There is a ‘z’ or an ‘x’ (depending on your publication) next to Kansas City in the standings today:  the Royals are in the playoffs.  Forget for a moment the debate over whether a wild card one and done game is the real playoffs and just enjoy the fact that your Kansas City Royals are going to be playing baseball when the majority of the teams will be headed home for the winter.  Not sure if you noticed, but it has been a while since that has happened.

When I was seven years old, my dad bought me a three pack of 1971 Topps baseball cards.  I’m not sure what the deal was, but they came in a plastic package where you could see the top card of each stack:  Joe Keough of the Royals was on top of one of the stacks.  My dad was a farmer, a nose to the grindstone dawn until dusk worker.  Sure, he was a sports fan, but had no interest or knowledge of how baseball cards were distributed.  He thought with a Royal on top, that meant the whole stack would be Royals.

“There’s a new team in Kansas City now,” he said. “That would be a good one for you to follow.”

With that, I was a Royals’ fan.

Now, I’m an old guy (even older than Craig!) and being a Royals’ fan back then meant listening to Denny on 980 AM out of Shenandoah, Iowa (we were on a farm east of Lincoln, Nebraska, so the reception was, shall we say, ‘cracklily’ at best), checking the box scores in the paper and occasionally seeing the Royals on Monday Night Baseball (remember that, fellas?) or on the Saturday afternoon national game.  Every game televised?  Hah! Internet? Not even close. Sports radio? None.  And yeah, I actually did walk uphill to school in snowstorms…

While it was hard to follow the Royals from 200 miles away, it was easy to be a fan of them.

They won 88 games in 1973 and 91 more in 1975 and then went to the playoffs seven of the next ten years. Even after the 1985 World Series, the team still was more of a winner than loser.  Amos Otis and Cookie Rojas gave way to Willie Wilson and Frank White.  Dennis Leonard and Paul Splittorff gave way to Bret Saberhagen and Mark Gubicza.  And a guy named George Brett was pretty good, too.

Then came the strike of 1994 and it suddenly became hard to be a Royals’ fan.  They didn’t win 80 games for eight seasons before managing 83 in 2003 and then Kansas City went nine more seasons before posting another winning record.  The Royals were cheap…and stupid. Scott Elarton made an Opening Day start, Mark Redman was an All-Star and Ken Harvey/Calvin Pickering/Justin Huber were going to lead us to the promised land.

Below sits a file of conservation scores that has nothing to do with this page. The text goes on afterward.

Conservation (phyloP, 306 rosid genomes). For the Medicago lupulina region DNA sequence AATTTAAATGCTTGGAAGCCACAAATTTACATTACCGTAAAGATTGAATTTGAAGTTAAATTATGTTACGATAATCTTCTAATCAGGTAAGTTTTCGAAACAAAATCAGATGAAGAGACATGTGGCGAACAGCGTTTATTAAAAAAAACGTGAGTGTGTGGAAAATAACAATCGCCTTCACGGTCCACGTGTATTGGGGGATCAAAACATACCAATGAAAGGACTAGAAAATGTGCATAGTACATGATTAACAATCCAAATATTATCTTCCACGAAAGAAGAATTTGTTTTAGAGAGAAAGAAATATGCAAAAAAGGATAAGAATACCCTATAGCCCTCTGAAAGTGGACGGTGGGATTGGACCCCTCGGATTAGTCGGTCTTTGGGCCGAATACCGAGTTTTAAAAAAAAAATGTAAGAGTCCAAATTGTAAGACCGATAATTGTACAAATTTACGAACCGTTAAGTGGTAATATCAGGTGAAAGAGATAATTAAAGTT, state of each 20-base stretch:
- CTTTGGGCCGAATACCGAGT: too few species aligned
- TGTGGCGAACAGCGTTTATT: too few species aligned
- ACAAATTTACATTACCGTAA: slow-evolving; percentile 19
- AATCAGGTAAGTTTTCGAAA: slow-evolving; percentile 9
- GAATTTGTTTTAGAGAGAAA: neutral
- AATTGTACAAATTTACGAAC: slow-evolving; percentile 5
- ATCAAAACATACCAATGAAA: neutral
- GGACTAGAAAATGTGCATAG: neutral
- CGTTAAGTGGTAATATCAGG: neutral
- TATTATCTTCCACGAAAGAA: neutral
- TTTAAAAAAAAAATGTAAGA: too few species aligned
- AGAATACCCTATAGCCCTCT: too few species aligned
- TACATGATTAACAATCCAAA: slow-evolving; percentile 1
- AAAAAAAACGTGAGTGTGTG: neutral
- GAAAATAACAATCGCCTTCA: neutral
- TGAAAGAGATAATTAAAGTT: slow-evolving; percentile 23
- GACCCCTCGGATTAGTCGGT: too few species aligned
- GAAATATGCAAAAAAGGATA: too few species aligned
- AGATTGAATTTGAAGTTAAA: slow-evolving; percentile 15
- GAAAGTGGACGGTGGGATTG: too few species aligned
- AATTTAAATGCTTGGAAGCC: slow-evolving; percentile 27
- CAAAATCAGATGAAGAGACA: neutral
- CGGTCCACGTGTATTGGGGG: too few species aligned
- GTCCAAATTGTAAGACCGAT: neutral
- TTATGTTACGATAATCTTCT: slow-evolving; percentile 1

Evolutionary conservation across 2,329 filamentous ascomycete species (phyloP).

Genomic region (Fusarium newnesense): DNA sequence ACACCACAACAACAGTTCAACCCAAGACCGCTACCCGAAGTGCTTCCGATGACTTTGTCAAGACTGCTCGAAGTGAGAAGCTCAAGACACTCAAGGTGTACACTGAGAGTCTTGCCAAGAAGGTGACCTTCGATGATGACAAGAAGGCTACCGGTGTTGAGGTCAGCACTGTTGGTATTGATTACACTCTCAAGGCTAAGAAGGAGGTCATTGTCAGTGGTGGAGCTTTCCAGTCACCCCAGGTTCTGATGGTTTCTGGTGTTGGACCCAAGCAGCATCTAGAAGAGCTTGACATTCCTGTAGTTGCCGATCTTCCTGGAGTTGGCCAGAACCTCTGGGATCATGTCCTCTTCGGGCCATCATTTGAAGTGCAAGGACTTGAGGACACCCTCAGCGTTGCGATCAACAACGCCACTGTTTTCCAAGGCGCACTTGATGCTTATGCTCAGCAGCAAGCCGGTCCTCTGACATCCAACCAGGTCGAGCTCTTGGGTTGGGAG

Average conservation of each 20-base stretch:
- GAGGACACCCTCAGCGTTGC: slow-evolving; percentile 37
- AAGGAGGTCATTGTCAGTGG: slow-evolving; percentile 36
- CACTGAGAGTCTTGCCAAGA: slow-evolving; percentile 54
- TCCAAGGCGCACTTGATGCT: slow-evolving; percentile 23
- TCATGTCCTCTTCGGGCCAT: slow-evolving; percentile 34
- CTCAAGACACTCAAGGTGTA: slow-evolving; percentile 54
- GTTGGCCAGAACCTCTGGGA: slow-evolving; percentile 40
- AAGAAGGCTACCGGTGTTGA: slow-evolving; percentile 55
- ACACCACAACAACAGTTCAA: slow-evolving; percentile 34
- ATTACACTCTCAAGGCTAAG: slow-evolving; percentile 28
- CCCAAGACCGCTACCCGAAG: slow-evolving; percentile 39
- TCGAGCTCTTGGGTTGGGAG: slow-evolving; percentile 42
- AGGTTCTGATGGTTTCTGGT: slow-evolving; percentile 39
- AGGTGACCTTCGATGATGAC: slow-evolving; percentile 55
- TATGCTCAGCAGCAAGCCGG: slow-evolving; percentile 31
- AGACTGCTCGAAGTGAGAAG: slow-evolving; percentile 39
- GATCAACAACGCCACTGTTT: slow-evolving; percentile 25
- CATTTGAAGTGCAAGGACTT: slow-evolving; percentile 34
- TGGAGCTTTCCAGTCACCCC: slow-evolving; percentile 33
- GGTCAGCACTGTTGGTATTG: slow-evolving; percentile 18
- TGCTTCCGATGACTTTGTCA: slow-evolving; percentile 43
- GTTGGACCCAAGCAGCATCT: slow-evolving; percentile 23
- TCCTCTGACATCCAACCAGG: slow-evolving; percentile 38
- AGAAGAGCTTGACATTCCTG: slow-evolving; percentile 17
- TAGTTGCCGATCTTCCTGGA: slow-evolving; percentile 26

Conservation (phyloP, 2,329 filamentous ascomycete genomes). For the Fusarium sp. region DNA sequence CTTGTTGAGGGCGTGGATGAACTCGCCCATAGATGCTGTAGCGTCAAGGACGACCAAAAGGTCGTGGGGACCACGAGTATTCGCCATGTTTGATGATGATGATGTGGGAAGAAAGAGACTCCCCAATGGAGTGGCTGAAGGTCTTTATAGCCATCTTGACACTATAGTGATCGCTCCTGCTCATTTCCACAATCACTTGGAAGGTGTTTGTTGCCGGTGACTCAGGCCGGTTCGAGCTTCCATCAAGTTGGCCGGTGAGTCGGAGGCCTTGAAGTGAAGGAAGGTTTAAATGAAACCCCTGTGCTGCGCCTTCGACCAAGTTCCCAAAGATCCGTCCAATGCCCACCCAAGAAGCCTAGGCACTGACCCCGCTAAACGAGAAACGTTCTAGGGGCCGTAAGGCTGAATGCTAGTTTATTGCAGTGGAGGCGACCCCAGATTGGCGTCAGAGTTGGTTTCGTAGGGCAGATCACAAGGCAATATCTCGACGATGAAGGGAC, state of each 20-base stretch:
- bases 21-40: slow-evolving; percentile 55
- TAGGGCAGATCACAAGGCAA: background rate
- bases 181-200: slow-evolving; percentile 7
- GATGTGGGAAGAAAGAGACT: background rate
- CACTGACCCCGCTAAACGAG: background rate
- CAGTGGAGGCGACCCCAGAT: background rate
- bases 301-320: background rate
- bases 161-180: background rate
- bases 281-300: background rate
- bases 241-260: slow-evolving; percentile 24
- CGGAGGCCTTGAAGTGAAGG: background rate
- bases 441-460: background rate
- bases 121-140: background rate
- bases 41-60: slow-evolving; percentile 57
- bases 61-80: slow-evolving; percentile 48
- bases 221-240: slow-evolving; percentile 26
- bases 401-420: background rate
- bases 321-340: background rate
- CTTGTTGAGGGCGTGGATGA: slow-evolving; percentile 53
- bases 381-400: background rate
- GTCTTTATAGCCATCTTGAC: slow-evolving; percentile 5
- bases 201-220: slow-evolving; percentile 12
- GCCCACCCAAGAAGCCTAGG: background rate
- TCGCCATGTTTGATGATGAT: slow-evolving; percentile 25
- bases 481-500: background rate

Blogging became a thing.  Craig and I, neither of whom actually lived in our mothers’ basement, started our own blogs, but merged not long after.  We searched for hope in the depths of Mark Teahen’s advanced stats.  We debated Kila Ka’aihue versus Mike Jacobs versus an old Jose Guillen.  We watched Trey Hillman destroy Gil Meche (I still wear my powder blue Meche jersey by the way – and yes, internet cool kids, it is okay to a) wear a jersey and b) wear one of a player not on the team). We listened to Dayton Moore talk down to us and Ned Yost be grumpy.

There were debates over whether David DeJesus smiled too much and Billy Butler didn’t smile enough.  Alex Gordon wouldn’t adapt and listen to coaching.  Ryan Shealy and Luke Hochevar listened too much. We were told that Tony Pena Jr. would someday hit and we had to watch Emil Brown run the bases.  Zack Greinke burst on the scene, quit, went to the bullpen, won a Cy Young and then went all jerkstore on us. Hey, we all endured a lot:  even you young whippersnappers.

We can debate the playoff roster Sunday night and maybe, just maybe, argue over whether James Shields should be brought back on short rest for a one game playoff with Detroit to decide the Central Champion on Monday. There will be much to debate, discuss and agonize over very soon.

For now, though, the Kansas City Royals are going to play in the post-season no matter what happens today and tomorrow.  Enjoy the weekend, folks, we have all earned it.

And yes, I still have that Joe Keough baseball card.